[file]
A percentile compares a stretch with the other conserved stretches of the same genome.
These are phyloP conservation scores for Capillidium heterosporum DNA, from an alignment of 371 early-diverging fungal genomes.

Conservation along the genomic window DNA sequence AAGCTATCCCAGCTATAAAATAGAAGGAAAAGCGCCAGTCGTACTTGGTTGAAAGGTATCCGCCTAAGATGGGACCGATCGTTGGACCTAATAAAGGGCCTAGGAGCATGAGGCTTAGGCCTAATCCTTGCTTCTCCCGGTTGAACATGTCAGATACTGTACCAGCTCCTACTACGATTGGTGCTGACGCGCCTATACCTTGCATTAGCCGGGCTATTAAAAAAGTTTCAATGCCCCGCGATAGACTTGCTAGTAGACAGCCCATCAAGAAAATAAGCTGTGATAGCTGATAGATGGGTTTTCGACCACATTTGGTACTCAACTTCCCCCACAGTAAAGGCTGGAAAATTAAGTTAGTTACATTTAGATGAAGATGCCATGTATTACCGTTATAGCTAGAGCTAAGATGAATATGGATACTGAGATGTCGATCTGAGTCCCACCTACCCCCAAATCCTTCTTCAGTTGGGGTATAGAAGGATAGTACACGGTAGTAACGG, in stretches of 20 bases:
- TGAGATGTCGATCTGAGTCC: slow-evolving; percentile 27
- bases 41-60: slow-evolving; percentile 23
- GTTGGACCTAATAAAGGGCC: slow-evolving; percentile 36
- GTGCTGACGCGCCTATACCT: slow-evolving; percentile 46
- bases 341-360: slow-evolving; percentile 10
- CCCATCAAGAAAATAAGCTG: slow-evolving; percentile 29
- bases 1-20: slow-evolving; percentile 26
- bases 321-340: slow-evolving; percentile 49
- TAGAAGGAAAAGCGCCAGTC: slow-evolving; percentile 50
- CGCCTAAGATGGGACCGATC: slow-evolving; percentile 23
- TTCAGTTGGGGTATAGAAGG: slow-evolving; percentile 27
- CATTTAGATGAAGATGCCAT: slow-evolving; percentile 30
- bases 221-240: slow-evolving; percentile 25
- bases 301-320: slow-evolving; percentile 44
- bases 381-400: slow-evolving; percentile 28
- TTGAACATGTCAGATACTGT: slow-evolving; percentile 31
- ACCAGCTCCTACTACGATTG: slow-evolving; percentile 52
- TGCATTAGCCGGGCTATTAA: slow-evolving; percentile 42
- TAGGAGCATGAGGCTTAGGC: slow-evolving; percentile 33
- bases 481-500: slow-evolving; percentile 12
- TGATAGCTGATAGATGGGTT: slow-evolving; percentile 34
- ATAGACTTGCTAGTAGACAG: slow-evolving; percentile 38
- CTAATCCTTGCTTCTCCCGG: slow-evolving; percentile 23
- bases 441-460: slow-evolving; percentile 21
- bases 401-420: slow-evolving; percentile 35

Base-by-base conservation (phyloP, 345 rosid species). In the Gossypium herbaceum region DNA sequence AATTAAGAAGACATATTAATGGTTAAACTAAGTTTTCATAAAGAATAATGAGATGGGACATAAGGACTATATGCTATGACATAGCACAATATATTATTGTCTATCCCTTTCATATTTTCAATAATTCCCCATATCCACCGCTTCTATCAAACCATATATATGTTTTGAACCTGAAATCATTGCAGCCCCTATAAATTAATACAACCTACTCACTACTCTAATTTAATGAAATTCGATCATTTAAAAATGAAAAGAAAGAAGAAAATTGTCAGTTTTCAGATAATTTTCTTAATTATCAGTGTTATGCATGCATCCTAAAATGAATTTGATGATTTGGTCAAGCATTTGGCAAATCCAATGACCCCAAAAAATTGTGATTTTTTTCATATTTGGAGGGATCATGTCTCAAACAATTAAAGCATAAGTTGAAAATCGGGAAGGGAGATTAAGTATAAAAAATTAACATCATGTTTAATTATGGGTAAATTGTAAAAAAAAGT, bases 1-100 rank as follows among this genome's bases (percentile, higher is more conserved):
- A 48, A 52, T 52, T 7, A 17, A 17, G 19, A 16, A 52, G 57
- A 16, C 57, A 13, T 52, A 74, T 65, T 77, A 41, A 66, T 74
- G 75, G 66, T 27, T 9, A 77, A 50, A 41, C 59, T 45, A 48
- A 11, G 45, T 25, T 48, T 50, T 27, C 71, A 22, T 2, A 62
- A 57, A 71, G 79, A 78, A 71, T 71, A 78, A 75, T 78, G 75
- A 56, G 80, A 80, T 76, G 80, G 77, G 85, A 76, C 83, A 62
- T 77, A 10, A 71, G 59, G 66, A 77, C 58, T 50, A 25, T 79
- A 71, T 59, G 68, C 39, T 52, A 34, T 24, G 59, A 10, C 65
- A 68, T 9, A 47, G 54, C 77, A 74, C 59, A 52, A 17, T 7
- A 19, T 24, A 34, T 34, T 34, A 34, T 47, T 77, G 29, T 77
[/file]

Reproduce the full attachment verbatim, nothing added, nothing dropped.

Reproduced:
A percentile compares a stretch with the other conserved stretches of the same genome.
These are phyloP conservation scores for Capillidium heterosporum DNA, from an alignment of 371 early-diverging fungal genomes.

Conservation along the genomic window DNA sequence AAGCTATCCCAGCTATAAAATAGAAGGAAAAGCGCCAGTCGTACTTGGTTGAAAGGTATCCGCCTAAGATGGGACCGATCGTTGGACCTAATAAAGGGCCTAGGAGCATGAGGCTTAGGCCTAATCCTTGCTTCTCCCGGTTGAACATGTCAGATACTGTACCAGCTCCTACTACGATTGGTGCTGACGCGCCTATACCTTGCATTAGCCGGGCTATTAAAAAAGTTTCAATGCCCCGCGATAGACTTGCTAGTAGACAGCCCATCAAGAAAATAAGCTGTGATAGCTGATAGATGGGTTTTCGACCACATTTGGTACTCAACTTCCCCCACAGTAAAGGCTGGAAAATTAAGTTAGTTACATTTAGATGAAGATGCCATGTATTACCGTTATAGCTAGAGCTAAGATGAATATGGATACTGAGATGTCGATCTGAGTCCCACCTACCCCCAAATCCTTCTTCAGTTGGGGTATAGAAGGATAGTACACGGTAGTAACGG, in stretches of 20 bases:
- TGAGATGTCGATCTGAGTCC: slow-evolving; percentile 27
- bases 41-60: slow-evolving; percentile 23
- GTTGGACCTAATAAAGGGCC: slow-evolving; percentile 36
- GTGCTGACGCGCCTATACCT: slow-evolving; percentile 46
- bases 341-360: slow-evolving; percentile 10
- CCCATCAAGAAAATAAGCTG: slow-evolving; percentile 29
- bases 1-20: slow-evolving; percentile 26
- bases 321-340: slow-evolving; percentile 49
- TAGAAGGAAAAGCGCCAGTC: slow-evolving; percentile 50
- CGCCTAAGATGGGACCGATC: slow-evolving; percentile 23
- TTCAGTTGGGGTATAGAAGG: slow-evolving; percentile 27
- CATTTAGATGAAGATGCCAT: slow-evolving; percentile 30
- bases 221-240: slow-evolving; percentile 25
- bases 301-320: slow-evolving; percentile 44
- bases 381-400: slow-evolving; percentile 28
- TTGAACATGTCAGATACTGT: slow-evolving; percentile 31
- ACCAGCTCCTACTACGATTG: slow-evolving; percentile 52
- TGCATTAGCCGGGCTATTAA: slow-evolving; percentile 42
- TAGGAGCATGAGGCTTAGGC: slow-evolving; percentile 33
- bases 481-500: slow-evolving; percentile 12
- TGATAGCTGATAGATGGGTT: slow-evolving; percentile 34
- ATAGACTTGCTAGTAGACAG: slow-evolving; percentile 38
- CTAATCCTTGCTTCTCCCGG: slow-evolving; percentile 23
- bases 441-460: slow-evolving; percentile 21
- bases 401-420: slow-evolving; percentile 35

Base-by-base conservation (phyloP, 345 rosid species). In the Gossypium herbaceum region DNA sequence AATTAAGAAGACATATTAATGGTTAAACTAAGTTTTCATAAAGAATAATGAGATGGGACATAAGGACTATATGCTATGACATAGCACAATATATTATTGTCTATCCCTTTCATATTTTCAATAATTCCCCATATCCACCGCTTCTATCAAACCATATATATGTTTTGAACCTGAAATCATTGCAGCCCCTATAAATTAATACAACCTACTCACTACTCTAATTTAATGAAATTCGATCATTTAAAAATGAAAAGAAAGAAGAAAATTGTCAGTTTTCAGATAATTTTCTTAATTATCAGTGTTATGCATGCATCCTAAAATGAATTTGATGATTTGGTCAAGCATTTGGCAAATCCAATGACCCCAAAAAATTGTGATTTTTTTCATATTTGGAGGGATCATGTCTCAAACAATTAAAGCATAAGTTGAAAATCGGGAAGGGAGATTAAGTATAAAAAATTAACATCATGTTTAATTATGGGTAAATTGTAAAAAAAAGT, bases 1-100 rank as follows among this genome's bases (percentile, higher is more conserved):
- A 48, A 52, T 52, T 7, A 17, A 17, G 19, A 16, A 52, G 57
- A 16, C 57, A 13, T 52, A 74, T 65, T 77, A 41, A 66, T 74
- G 75, G 66, T 27, T 9, A 77, A 50, A 41, C 59, T 45, A 48
- A 11, G 45, T 25, T 48, T 50, T 27, C 71, A 22, T 2, A 62
- A 57, A 71, G 79, A 78, A 71, T 71, A 78, A 75, T 78, G 75
- A 56, G 80, A 80, T 76, G 80, G 77, G 85, A 76, C 83, A 62
- T 77, A 10, A 71, G 59, G 66, A 77, C 58, T 50, A 25, T 79
- A 71, T 59, G 68, C 39, T 52, A 34, T 24, G 59, A 10, C 65
- A 68, T 9, A 47, G 54, C 77, A 74, C 59, A 52, A 17, T 7
- A 19, T 24, A 34, T 34, T 34, A 34, T 47, T 77, G 29, T 77